St. Giles’ Episcopal Church
June 3, 2018 – Second Sunday after Pentecost
Deuteronomy 5:12-15; Mark 2:23-3:6
The Rev. Dr. Susan Kraus
Jesus had an interesting and complex understanding of and relationship to the religious Law of the Judaism of his time. In many ways he honored and observed the Law. In fact, he told his disciples that he had come to fulfill – not abolish – the Law. At the same time, he often broke the Law, as we just heard in today’s reading from Mark’s Gospel. When he broke the letter of the Law, he did so in order to uphold the higher and greater spirit of the Law.
In observing this we mustn’t fall into an easy but incorrect distinction between the letter of the Law found observed in Judaism versus the spirit of the Law found in Christianity. Many of us were taught that distinction, but it is incorrect, as we can see in today’s Gospel. The spirit of the Law is present in the writings of the Hebrew Bible; for example, in the behavior of David which Jesus refers to. It is also very much present in the writings of the prophets, with their insistence that God calls for mercy above all and God’s condemnation of people with hearts of stone, not flesh. A few moments thought about Christianity past and present provides more examples than we would care to remember of Christians who use a literal interpretation of the Bible or strict adherence to Christian tradition and doctrine in order to condemn and exclude people, both fellow Christians and others.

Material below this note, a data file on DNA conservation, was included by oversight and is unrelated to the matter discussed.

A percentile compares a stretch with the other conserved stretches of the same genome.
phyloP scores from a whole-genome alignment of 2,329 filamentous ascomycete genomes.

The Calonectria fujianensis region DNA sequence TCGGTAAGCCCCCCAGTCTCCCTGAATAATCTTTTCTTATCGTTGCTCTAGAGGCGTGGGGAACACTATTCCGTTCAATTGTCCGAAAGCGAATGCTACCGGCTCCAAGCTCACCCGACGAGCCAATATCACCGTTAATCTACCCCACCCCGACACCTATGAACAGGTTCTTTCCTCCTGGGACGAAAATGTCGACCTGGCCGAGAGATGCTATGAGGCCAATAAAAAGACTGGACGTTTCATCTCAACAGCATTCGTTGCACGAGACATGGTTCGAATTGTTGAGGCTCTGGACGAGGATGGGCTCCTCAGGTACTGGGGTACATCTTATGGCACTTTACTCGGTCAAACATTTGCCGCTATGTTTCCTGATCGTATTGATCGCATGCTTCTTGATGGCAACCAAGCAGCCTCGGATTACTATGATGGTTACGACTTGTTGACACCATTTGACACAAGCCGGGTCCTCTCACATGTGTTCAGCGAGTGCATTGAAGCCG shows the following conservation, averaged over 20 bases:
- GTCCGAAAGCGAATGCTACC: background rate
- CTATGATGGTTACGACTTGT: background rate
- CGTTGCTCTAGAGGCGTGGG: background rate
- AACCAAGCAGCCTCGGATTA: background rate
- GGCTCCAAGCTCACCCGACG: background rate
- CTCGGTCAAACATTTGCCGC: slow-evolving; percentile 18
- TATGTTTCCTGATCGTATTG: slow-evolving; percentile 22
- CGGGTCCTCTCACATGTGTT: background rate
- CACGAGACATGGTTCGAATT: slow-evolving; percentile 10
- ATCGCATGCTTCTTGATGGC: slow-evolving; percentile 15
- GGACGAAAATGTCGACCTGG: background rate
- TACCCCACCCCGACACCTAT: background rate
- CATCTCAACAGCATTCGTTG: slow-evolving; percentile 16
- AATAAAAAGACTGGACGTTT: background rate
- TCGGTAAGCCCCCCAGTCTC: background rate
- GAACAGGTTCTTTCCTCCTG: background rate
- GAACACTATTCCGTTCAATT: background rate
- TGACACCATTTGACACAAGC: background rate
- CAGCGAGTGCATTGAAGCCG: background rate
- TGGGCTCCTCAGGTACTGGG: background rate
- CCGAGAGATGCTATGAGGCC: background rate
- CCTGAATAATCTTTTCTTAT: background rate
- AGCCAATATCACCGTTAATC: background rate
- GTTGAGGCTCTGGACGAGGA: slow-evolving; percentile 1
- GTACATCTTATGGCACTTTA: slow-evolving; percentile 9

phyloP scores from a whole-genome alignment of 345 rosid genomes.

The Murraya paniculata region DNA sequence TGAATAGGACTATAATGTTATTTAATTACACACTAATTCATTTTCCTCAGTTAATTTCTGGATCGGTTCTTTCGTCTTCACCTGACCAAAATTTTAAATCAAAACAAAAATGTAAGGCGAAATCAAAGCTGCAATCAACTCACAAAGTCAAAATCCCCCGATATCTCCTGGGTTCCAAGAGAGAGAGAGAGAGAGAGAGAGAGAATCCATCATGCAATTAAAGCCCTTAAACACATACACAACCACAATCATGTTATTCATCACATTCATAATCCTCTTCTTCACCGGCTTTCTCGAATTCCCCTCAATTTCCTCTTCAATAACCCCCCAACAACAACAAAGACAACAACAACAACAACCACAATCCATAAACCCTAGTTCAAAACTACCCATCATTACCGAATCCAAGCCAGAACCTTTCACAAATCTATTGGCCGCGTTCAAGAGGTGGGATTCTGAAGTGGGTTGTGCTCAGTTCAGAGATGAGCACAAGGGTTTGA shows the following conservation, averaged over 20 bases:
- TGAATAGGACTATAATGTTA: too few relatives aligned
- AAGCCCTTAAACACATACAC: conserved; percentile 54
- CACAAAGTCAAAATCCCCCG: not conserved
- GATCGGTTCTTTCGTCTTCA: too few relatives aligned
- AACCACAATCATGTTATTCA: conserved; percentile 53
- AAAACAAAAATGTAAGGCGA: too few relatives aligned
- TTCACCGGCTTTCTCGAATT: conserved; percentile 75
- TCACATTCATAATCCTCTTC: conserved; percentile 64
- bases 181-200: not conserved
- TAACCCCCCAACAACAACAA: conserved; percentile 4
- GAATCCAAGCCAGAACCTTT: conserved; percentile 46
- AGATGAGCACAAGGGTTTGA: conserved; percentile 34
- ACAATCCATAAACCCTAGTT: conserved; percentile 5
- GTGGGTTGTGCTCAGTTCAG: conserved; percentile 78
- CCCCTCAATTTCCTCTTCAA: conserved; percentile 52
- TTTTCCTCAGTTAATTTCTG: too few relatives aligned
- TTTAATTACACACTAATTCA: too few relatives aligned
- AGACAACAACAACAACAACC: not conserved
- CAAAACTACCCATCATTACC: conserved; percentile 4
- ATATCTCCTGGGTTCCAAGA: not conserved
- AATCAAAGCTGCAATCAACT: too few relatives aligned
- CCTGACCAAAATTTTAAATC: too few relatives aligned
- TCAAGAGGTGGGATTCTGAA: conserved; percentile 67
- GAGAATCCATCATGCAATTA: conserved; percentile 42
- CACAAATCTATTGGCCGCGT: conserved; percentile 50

Back to our lesson for today. This passage is found early in Mark’s Gospel, in chapter 3. Let’s quickly review what Mark tells us before this passage. Mark begins with John the Baptist, who baptizes Jesus. He makes a point of saying that John ate locusts and wild honey in the wilderness. We can all readily see from this description that John was living an austere life. But what most of us wouldn’t know is that only insects with jointed legs – like locusts – are kosher, that is, are foods which satisfy the requirements of Jewish dietary law. After his baptism the Spirit drives Jesus into the wilderness, where he is tempted by Satan for forty days.
The story resumes when John the Baptist is arrested. Jesus then begins his ministry. He calls the first four disciples – Simon Peter, Andrew, James, and John. They all travel to Capernaum, a fishing village on the Sea of Galilee. On the Sabbath Jesus entered the synagogue there, where he taught “as one having authority, and not as the scribes.” While he was in the synagogue he exorcised “a man with an unclean spirit.” This is the first healing done by Jesus which Mark reports. After they all left the synagogue they went to Simon Peter’s home, where his mother-in-law was sick with a fever. Jesus healed her. Remember this is all on the Sabbath, when it is unlawful to work, as we heard in this morning’s passage from Deuteronomy. In the evening crowds of sick people came to be healed by Jesus. It is unclear if this is before or after sundown. If before, it is still the Sabbath.